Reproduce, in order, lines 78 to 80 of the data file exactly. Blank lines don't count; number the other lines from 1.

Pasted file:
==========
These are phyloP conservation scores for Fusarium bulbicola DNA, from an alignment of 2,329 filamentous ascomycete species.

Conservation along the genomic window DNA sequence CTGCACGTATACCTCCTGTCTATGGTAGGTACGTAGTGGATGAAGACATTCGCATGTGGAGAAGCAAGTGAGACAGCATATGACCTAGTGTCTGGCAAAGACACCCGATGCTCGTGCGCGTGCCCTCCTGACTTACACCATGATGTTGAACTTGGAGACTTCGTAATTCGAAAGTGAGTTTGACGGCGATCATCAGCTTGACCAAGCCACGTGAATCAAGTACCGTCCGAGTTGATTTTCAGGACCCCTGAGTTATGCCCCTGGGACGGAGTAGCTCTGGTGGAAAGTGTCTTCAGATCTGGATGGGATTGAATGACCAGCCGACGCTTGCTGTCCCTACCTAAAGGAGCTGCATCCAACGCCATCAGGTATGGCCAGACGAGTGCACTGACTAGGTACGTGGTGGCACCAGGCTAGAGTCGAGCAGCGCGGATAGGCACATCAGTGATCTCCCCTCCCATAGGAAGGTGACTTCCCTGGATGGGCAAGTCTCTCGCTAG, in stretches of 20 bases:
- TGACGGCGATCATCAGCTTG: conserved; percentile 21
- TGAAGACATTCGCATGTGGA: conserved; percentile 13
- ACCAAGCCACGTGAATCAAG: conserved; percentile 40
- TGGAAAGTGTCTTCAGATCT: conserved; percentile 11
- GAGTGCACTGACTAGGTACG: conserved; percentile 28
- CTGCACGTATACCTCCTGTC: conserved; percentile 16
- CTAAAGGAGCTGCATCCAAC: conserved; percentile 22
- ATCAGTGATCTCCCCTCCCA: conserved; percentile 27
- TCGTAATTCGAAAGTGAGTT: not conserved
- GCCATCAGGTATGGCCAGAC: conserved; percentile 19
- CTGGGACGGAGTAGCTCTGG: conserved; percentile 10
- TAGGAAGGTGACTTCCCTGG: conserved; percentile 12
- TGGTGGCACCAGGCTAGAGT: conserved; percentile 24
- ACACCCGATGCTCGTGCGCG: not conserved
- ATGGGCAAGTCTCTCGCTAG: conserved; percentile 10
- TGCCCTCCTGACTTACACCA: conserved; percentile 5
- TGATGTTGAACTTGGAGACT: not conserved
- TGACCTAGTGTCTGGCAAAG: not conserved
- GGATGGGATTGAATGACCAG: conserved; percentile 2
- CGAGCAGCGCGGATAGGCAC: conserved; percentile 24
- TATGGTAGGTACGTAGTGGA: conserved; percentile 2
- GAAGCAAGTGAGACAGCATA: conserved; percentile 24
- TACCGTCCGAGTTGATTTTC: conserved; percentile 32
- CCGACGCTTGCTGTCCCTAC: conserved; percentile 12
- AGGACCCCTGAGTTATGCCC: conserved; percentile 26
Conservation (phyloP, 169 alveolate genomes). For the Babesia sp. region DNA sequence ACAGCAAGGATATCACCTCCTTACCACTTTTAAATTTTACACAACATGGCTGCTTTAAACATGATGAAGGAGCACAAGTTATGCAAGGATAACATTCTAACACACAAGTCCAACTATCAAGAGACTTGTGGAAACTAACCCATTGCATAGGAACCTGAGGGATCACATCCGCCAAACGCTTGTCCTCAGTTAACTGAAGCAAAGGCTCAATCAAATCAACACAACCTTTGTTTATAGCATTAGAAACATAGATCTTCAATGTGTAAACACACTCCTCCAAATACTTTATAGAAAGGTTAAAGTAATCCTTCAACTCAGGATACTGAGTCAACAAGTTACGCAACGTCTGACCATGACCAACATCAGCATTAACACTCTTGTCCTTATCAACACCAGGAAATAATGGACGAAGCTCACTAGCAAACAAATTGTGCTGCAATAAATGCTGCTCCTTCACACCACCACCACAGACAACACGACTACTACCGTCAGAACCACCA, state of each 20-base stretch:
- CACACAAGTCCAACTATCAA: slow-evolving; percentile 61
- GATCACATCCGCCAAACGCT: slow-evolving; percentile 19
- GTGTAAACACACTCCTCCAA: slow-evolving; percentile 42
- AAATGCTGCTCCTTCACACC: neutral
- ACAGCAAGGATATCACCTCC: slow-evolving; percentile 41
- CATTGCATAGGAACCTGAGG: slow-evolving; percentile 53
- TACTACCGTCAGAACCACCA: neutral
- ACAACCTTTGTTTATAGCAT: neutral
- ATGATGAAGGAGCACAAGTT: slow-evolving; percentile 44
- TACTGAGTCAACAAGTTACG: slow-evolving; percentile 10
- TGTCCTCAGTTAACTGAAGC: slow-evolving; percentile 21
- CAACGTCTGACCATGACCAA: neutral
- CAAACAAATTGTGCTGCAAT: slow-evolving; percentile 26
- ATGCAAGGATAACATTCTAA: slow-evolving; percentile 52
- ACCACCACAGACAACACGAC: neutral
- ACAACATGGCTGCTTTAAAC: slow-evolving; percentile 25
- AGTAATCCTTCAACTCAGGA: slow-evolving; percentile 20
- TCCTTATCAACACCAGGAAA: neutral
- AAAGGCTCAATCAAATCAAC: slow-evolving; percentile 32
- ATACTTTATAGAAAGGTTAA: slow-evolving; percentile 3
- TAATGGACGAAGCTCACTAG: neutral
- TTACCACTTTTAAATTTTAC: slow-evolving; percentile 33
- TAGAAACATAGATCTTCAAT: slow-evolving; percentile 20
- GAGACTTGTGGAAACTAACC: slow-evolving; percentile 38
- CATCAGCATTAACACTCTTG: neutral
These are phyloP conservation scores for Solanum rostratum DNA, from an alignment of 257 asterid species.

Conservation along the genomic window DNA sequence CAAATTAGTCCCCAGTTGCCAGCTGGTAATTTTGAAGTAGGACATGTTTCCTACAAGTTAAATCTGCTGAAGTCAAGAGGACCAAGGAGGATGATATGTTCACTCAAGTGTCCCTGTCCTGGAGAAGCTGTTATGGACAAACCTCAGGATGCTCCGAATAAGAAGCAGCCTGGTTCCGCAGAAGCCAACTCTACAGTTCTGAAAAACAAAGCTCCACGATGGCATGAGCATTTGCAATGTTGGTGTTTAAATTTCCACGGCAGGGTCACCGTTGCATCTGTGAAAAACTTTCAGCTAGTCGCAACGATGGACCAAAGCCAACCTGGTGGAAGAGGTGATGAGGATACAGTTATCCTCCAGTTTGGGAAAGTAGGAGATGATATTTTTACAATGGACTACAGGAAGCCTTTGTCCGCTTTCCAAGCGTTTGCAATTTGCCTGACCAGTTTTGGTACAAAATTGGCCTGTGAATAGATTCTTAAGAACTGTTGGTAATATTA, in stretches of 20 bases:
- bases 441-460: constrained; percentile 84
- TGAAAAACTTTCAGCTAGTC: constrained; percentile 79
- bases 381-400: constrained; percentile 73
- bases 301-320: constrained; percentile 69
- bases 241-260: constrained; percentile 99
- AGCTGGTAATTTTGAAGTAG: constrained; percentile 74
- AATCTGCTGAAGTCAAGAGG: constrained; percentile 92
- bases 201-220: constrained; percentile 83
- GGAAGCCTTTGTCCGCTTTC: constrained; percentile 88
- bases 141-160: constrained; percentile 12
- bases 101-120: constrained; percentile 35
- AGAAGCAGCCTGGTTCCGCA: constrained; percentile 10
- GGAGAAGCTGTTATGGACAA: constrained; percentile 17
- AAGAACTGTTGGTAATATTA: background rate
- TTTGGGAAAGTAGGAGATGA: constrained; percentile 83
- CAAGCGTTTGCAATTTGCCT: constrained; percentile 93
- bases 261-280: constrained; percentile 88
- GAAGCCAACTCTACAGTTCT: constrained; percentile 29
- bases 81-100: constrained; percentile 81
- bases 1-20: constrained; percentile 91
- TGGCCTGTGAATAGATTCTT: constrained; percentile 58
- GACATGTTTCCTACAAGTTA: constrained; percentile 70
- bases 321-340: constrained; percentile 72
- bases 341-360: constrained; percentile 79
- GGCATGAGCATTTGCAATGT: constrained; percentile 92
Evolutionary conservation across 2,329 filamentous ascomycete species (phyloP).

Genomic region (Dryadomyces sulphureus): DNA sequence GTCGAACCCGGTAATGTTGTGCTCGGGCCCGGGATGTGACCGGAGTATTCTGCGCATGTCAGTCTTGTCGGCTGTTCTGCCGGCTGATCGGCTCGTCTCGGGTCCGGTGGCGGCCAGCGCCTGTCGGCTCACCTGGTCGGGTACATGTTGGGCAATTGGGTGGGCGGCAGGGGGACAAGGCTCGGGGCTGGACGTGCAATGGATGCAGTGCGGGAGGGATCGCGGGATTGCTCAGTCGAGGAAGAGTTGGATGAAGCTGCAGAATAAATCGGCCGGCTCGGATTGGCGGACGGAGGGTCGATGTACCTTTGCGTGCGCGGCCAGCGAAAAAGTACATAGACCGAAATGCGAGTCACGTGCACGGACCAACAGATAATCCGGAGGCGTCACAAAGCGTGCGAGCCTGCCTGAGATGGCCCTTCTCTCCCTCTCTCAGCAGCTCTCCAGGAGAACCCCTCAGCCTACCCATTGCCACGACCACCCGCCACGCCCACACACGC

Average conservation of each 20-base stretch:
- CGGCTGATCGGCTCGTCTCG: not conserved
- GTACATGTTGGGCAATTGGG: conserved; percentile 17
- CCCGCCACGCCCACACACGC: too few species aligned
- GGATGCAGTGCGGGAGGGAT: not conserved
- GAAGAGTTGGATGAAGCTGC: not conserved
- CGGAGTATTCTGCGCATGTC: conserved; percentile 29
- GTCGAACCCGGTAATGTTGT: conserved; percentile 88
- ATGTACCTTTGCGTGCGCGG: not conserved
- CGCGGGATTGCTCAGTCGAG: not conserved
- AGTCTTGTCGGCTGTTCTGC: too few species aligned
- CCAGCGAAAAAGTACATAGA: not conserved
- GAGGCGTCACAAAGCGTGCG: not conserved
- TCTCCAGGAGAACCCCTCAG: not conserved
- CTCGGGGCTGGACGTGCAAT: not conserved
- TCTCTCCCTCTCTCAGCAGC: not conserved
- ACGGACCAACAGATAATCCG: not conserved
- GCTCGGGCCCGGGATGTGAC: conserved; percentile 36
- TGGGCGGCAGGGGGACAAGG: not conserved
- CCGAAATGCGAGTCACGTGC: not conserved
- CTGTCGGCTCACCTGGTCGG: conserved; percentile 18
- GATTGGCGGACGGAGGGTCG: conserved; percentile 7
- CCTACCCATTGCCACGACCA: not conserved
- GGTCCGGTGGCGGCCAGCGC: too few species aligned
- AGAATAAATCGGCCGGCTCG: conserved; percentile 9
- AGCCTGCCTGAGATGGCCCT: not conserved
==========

- bases 321-340: constrained; percentile 72
- bases 341-360: constrained; percentile 79
- GGCATGAGCATTTGCAATGT: constrained; percentile 92